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remedy of the injunction that determined the rights in Miller v Jackson? If so, what role did the cause of action in nuisance play? 3 How did Lord Denning know that the animals did not mind the cricket? 4 What if the Millers’ household insurance premiums had been raised as a result of the possible danger of cricket balls: could the Millers have claimed this expense from the club? 5 What if the Millers continued to sit in their garden during cricket matches and Mrs Miller was hit, and seriously injured, by a cricket ball: would the club be liable? Could the club raise the defence of contributory negligence? 6 Conversion requires an act denying the plaintiffs title in his movable property: is merely playing with another’s cricket ball conversion? Is it a trespass? If the owner of the land refused to return the cricket ball, would he be liable today for conversion? (Cf Torts (Interference with Goods) Act 1977.) 7 The court awarded modest damages: was this in lieu of an injunction? 8 What if the Millers had bought the house in the middle of winter? 9 How many separate reasons does Lord Denning give to support his decision? 10 Is this, in effect, an estoppel case? 11 Consider the notion of the ratio decidendi of a case. What is the ratio decidendi of Miller v Jackson? 12 Was it unreasonable of the female plaintiff to develop ‘a somewhat obsessive attitude’ given that the judge found that she was reasonable in her fear of serious injury? Is this case a good example of a court deciding a case through the manipulation of the facts rather than the law? What if the facts had involved some sport other than a ‘manly sport’: would the result have been different?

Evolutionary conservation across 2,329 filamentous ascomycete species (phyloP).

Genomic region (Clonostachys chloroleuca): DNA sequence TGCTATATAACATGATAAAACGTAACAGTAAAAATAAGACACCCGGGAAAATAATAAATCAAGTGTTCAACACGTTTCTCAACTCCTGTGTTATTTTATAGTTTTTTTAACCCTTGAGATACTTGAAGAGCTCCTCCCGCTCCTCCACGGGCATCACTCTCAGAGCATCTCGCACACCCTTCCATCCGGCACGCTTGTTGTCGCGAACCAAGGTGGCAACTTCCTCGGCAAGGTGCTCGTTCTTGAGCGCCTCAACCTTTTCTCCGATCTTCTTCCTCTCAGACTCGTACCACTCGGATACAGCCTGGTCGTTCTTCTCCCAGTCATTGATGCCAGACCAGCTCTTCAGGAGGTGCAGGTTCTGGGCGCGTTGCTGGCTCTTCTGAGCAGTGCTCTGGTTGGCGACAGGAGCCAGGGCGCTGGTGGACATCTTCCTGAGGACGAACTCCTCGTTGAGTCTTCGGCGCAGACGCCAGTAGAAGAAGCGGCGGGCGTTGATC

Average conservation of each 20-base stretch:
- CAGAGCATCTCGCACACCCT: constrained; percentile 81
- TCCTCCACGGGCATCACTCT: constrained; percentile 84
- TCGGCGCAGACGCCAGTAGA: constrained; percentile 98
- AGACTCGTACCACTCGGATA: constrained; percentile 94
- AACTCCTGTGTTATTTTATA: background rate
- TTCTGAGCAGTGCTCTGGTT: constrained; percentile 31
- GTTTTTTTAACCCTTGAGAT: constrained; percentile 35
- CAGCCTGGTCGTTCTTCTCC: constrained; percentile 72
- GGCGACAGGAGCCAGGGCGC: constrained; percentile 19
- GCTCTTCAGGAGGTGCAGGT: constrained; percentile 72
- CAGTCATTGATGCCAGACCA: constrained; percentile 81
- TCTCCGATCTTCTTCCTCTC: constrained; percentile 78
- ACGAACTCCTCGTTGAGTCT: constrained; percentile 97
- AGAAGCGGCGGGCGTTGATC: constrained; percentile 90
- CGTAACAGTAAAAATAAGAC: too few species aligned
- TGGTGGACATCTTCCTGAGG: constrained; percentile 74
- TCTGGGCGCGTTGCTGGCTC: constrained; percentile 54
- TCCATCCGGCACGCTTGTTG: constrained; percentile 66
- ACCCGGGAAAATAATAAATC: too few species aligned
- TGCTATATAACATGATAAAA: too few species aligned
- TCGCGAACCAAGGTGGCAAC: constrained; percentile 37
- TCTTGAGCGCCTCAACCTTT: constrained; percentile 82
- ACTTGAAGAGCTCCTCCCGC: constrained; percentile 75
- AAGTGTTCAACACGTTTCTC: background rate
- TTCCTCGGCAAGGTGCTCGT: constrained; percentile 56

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Bryant v Herbert (1877) 3 CPD 389 Court of Appeal

(See p 114.)